TONY Blair insisted he was “absolutely and emphatically” not responsible for delaying a key report into Britain’s role in the Iraq war and accused others of seeking to use the controversy to win votes.
Confirmation the findings of Sir John Chilcot’s inquiry into the Iraq war will not be published before May’s general election sparked a chorus of complaints in Westminster, with Deputy Prime Minister Nick Clegg saying it would raise fears the final verdict was being “sexed down by individuals rebutting criticisms put to them by the inquiry”.
But the clear swipe at Mr Blair – whose case for taking Britain to war with Saddam Hussein in 2003 was alleged to have been “sexed up” – drew a sharp response from the former PM.
Mr Blair said he had “as much interest as anybody” in having the conclusions of the six-year process made public and had been instrumental in ensuring the inquiry was free to publish his notes to the US President George W Bush in the run-up to the US-led invasion.
“Just to state absolutely and emphatically, this is not to do with me, or as far as I’m aware any other witness,” he said at the World Economic Forum in Davos, Switzerland. “I’ve as much interest as anybody in wanting to see the report published.
“The only issue was how much of those is it right publicly to publish. That has now been decided that they will be, partially at my own recommendation: if you’re going to publish them, publish them. If you’re going to do it, do it so people can see it.”
The inquiry was set up by then prime minister Gordon Brown in 2009 and took public evidence from its last witness in 2011, but publication has been held up by wrangling over the release of the confidential messages and the so-called “Maxwellisation” process by which people criticised in the report are given the chance to respond.
Inquiry chairman Sir John has revealed Mr Blair’s notes to Mr Bush will now be published alongside the report with only “a very small number of essential redactions” – an advance on the deal announced last year to expose only “quotes and gists”.
And Mr Blair suggested political rivals were seeking to rush publication forward to use the report as political ammunition.
“We’re limbering up for an election now, there’s a risk of it becoming politicised,” he said. “They should be allowed to do their job, they should resist pressure from all quarters.”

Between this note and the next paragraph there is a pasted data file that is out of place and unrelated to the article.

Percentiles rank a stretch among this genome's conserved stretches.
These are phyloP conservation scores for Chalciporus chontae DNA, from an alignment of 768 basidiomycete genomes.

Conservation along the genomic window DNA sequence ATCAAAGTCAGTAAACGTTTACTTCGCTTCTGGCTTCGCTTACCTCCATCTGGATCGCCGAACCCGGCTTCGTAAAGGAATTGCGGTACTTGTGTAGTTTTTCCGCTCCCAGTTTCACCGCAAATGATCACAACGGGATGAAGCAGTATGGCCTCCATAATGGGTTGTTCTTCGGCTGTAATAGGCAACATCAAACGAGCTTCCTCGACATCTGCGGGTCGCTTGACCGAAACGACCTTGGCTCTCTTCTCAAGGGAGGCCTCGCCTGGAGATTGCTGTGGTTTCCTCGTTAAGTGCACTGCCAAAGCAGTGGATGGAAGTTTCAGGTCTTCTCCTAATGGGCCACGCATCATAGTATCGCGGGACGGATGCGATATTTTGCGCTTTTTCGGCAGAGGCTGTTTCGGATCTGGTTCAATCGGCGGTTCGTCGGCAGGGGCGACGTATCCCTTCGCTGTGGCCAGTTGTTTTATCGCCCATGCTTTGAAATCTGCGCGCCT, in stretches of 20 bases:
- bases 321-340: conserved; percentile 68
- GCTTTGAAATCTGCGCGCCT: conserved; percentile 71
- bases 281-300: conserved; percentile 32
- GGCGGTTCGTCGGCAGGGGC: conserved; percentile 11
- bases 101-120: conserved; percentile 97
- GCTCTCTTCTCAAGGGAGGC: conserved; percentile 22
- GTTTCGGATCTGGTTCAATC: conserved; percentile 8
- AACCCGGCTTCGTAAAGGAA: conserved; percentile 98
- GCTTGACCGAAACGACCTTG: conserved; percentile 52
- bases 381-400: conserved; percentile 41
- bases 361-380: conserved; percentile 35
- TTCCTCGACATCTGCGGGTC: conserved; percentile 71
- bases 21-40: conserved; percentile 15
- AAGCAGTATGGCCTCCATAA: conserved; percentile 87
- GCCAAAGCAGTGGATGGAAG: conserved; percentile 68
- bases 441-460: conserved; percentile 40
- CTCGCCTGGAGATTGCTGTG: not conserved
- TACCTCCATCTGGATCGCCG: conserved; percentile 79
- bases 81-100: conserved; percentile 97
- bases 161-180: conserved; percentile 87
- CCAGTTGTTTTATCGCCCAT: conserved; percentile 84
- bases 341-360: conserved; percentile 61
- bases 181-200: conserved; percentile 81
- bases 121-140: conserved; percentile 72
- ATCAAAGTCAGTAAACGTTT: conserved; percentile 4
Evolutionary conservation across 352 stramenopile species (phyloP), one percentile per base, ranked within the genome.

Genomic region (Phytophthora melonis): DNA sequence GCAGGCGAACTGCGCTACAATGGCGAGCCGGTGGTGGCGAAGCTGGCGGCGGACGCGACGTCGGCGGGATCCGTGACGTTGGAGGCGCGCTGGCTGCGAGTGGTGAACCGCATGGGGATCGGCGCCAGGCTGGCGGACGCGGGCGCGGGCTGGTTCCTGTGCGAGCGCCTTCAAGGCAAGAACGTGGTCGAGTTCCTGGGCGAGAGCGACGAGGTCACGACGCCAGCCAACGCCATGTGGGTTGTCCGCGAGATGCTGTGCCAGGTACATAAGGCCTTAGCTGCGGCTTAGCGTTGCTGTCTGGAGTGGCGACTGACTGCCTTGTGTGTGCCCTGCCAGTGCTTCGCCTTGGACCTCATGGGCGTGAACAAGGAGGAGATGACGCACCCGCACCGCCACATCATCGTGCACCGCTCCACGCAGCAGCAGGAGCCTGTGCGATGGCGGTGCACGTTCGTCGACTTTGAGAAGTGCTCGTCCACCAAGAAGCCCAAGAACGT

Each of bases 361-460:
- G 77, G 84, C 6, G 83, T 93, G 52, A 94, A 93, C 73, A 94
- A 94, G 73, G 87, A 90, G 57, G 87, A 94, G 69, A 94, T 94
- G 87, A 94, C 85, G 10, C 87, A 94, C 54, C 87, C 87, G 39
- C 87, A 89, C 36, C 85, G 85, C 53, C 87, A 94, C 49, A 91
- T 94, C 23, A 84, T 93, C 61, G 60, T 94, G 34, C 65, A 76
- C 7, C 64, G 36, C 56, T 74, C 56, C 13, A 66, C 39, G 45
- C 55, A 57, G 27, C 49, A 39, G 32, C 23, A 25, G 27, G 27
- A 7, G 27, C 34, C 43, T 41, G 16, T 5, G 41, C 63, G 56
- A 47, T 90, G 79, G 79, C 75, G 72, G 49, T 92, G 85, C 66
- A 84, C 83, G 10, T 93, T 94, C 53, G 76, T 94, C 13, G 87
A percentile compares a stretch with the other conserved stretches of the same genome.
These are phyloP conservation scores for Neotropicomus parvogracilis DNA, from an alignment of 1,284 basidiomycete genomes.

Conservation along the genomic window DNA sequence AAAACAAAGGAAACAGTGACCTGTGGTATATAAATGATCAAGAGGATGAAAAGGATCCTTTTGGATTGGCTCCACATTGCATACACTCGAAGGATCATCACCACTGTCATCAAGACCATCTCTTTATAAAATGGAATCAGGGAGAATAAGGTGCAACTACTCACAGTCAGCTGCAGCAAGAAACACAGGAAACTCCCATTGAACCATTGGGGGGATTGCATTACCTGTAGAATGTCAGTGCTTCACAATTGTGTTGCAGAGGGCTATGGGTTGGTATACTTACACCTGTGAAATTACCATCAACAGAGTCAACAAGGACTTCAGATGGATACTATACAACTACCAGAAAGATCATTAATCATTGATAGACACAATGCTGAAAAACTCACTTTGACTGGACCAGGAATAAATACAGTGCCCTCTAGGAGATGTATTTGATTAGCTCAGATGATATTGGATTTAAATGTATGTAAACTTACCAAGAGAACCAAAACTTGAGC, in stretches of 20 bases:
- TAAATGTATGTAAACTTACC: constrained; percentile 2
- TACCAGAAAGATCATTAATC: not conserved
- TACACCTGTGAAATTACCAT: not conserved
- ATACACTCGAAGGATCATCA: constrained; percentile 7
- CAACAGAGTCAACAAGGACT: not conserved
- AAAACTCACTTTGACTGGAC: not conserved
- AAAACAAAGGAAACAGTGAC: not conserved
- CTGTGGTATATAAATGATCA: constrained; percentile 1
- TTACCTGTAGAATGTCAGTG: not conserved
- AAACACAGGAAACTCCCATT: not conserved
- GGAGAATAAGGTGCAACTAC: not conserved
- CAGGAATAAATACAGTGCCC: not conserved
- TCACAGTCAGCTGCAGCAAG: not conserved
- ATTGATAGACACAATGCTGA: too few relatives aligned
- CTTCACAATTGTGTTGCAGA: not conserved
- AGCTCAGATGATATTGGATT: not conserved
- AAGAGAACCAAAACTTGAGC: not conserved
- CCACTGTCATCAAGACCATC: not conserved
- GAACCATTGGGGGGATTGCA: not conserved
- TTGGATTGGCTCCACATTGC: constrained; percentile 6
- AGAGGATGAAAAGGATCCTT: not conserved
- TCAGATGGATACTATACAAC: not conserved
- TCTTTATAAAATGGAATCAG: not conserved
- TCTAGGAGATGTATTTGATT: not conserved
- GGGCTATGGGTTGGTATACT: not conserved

Mr Clegg, whose Liberal Democrat party opposed the war, said the delay was “incomprehensible” and called on Sir John to produce a “more defined timetable, known publicly, with strict deadlines and a firm date for publication”.
Ukip leader Nigel Farage said it “smacks of an establishment cover-up” while SNP leader Nicola Sturgeon told Sir John she was “deeply disappointed” and urged him to publish before May.
Chair of the foreign affairs select committee Sir Richard Ottaway said there could be “no justification whatsoever” for the process dragging on and revealed Sir John had been summoned to explain to MPs.
Rose Gentle, from Glasgow, whose soldier son Gordon, 19, was among those who died in Iraq, said: “We just feel totally let down. We just feel it’s just going to be a total whitewash now.”
She said it was important the papers were published in full so families of the dead could understand the reason for going to war.
Mr Cameron, who was informed in a letter from Sir John that despite “very substantial progress” there was “no realistic prospect” of being ready by the election, said it was right he should appear before MPs.
But he played down speculation the process was being deliberately hampered by senior figures who could face criticism.
“It is a very thorough report and you have to give the people who are criticised the opportunity to respond,” he said.
“That is what is happening at the moment. I don’t believe, from what I understand, that anyone is trying to dodge this report or put off this report.”
Ed Miliband said he hoped it would be published “as soon as possible” but the PM said he added to the delays by voting against Tory attempts to have an inquiry set up before 2009.